A reduced-basis method for input-output uncertainty propagation in stochastic PDEs
Author(s)Vidal Codina, Ferran
Massachusetts Institute of Technology. Computation for Design and Optimization Program.
Jaime Peraire and Ngoc Cuong Nguyen.
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Recently there has been a growing interest in quantifying the effects of random inputs in the solution of partial differential equations that arise in a number of areas, including fluid mechanics, elasticity, and wave theory to describe phenomena such as turbulence, random vibrations, flow through porous media, and wave propagation through random media. Monte-Carlo based sampling methods, generalized polynomial chaos and stochastic collocation methods are some of the popular approaches that have been used in the analysis of such problems. This work proposes a non-intrusive reduced-basis method for the rapid and reliable evaluation of the statistics of linear functionals of stochastic PDEs. Our approach is based on constructing a reduced-basis model for the quantity of interest that enables to solve the full problem very efficiently. In particular, we apply a reduced-basis technique to the Hybridizable Discontinuous Galerkin (HDG) approximation of the underlying PDE, which allows for a rapid and accurate evaluation of the input-output relationship represented by a functional of the solution of the PDE. The method has been devised for problems where an affine parametrization of the PDE in terms of the uncertain input parameters may be obtained. This particular structure enables us to seek an offline-online computational strategy to economize the output evaluation. Indeed, the offline stage (performed once) is computationally intensive since its computational complexity depends on the dimension of the underlying high-order discontinuous finite element space. The online stage (performed many times) provides rapid output evaluation with a computational cost which is several orders of magnitude smaller than the computational cost of the HDG approximation. In addition, we incorporate two ingredients to the reduced-basis method. First, we employ the greedy algorithm to drive the sampling in the parameter space, by computing inexpensive bounds of the error in the output on the online stage. These error bounds allow us to detect which samples contribute most to the error, thereby enriching the reduced basis with high-quality basis functions. Furthermore, we develop the reduced basis for not only the primal problem, but also the adjoint problem. This allows us to compute an improved reduced basis output that is crucial in reducing the number of basis functions needed to achieve a prescribed error tolerance. Once the reduced bases have been constructed, we employ Monte-Carlo based sampling methods to perform the uncertainty propagation. The main achievement is that the forward evaluations needed for each Monte-Carlo sample are inexpensive, and therefore statistics of the output can be computed very efficiently. This combined technique renders an uncertainty propagation method that requires a small number of full forward model evaluations and thus greatly reduces the computational burden. We apply our approach to study the heat conduction of the thermal fin under uncertainty from the diffusivity coefficient and the wave propagation generated by a Gaussian source under uncertainty from the propagation medium. We shall also compare our approach to stochastic collocation methods and Monte-Carlo methods to assess the reliability of the computations.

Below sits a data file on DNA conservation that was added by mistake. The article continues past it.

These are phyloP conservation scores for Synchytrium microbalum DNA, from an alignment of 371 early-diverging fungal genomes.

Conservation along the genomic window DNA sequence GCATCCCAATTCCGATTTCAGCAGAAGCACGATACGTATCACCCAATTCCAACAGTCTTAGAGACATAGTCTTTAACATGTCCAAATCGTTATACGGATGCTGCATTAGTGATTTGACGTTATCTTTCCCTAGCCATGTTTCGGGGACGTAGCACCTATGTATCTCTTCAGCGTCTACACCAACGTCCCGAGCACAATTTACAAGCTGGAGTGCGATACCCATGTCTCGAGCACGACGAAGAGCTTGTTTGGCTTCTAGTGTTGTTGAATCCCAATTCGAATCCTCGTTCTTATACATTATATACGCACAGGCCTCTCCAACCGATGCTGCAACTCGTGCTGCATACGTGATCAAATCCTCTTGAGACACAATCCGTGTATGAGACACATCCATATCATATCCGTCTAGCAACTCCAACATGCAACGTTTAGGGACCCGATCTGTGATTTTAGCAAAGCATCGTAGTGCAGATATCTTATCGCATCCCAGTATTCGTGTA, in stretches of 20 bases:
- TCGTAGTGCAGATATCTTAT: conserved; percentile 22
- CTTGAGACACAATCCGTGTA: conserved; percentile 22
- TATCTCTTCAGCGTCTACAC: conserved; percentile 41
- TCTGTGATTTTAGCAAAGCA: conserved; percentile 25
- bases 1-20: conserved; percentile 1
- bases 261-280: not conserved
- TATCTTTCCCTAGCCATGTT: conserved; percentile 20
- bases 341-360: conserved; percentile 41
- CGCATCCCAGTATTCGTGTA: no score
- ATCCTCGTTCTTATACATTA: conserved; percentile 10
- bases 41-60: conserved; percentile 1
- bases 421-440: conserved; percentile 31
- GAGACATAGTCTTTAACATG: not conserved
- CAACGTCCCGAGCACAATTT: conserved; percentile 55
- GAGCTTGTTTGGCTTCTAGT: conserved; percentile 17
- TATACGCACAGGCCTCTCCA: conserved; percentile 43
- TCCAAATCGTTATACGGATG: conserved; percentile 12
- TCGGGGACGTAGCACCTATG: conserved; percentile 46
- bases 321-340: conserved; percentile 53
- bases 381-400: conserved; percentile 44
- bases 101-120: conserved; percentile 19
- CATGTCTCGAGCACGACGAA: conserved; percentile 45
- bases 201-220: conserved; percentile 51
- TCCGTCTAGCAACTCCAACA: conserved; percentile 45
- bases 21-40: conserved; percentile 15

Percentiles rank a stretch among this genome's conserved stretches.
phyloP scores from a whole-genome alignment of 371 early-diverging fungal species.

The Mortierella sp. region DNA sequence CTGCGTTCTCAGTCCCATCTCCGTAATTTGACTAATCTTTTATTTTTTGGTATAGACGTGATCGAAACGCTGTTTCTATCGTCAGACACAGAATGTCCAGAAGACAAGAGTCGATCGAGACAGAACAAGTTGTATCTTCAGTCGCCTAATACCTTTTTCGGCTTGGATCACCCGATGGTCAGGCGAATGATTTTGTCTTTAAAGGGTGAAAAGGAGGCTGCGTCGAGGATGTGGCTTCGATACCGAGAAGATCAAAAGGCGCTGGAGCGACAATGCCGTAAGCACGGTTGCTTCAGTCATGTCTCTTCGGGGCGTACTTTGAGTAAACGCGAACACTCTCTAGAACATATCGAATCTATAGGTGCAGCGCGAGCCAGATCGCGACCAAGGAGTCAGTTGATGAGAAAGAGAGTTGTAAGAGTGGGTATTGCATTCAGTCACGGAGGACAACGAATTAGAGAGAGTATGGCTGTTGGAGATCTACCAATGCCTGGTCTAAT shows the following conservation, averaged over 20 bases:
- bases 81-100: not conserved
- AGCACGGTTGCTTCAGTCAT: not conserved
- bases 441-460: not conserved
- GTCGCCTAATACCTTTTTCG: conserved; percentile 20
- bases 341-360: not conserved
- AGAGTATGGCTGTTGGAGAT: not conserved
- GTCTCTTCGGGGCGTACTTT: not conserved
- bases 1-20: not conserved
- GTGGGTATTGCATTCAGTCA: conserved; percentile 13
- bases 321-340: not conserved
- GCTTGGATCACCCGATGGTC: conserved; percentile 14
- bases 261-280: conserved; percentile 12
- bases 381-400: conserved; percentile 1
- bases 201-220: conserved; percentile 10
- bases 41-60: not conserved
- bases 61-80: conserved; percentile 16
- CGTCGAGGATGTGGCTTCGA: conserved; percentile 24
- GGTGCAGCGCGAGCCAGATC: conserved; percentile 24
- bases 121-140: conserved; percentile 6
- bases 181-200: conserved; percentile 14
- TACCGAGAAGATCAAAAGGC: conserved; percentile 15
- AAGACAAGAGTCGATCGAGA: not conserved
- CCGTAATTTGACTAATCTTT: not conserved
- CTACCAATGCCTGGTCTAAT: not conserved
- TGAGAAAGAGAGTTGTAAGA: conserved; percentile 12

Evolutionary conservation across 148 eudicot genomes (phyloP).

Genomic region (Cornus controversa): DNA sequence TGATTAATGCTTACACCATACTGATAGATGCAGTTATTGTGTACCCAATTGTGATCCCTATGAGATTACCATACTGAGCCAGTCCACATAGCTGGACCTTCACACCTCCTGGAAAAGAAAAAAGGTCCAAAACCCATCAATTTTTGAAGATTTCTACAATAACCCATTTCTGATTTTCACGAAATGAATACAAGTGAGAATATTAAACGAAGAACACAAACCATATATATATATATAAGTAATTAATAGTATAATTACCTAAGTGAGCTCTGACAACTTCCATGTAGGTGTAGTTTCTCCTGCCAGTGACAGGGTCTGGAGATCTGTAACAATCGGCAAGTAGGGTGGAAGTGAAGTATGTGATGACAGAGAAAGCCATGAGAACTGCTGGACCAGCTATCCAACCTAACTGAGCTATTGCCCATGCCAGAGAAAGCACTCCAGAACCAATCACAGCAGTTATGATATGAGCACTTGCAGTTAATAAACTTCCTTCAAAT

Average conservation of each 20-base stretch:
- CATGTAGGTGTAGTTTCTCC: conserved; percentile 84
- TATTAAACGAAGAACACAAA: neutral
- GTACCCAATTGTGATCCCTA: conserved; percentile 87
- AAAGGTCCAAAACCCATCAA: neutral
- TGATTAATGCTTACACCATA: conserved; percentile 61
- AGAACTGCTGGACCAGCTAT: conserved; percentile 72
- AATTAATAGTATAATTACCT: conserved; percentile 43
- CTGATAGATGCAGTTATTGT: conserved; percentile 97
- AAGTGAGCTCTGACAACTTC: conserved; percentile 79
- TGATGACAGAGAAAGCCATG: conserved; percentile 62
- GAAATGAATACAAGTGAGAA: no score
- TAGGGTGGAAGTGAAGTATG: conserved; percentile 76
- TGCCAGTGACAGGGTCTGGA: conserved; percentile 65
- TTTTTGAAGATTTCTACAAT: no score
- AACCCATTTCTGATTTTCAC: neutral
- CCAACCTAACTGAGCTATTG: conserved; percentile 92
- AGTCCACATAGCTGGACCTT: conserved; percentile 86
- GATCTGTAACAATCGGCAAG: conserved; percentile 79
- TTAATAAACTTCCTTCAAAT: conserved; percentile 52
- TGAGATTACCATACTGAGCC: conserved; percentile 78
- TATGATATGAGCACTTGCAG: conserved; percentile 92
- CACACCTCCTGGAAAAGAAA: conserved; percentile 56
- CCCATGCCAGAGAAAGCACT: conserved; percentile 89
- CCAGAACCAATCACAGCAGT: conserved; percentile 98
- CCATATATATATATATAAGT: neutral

Thesis (S.M.)--Massachusetts Institute of Technology, Computation for Design and Optimization Program, 2013.Cataloged from PDF version of thesis.Includes bibliographical references (p. 123-132).
DepartmentMassachusetts Institute of Technology. Computation for Design and Optimization Program.
Massachusetts Institute of Technology
Computation for Design and Optimization Program.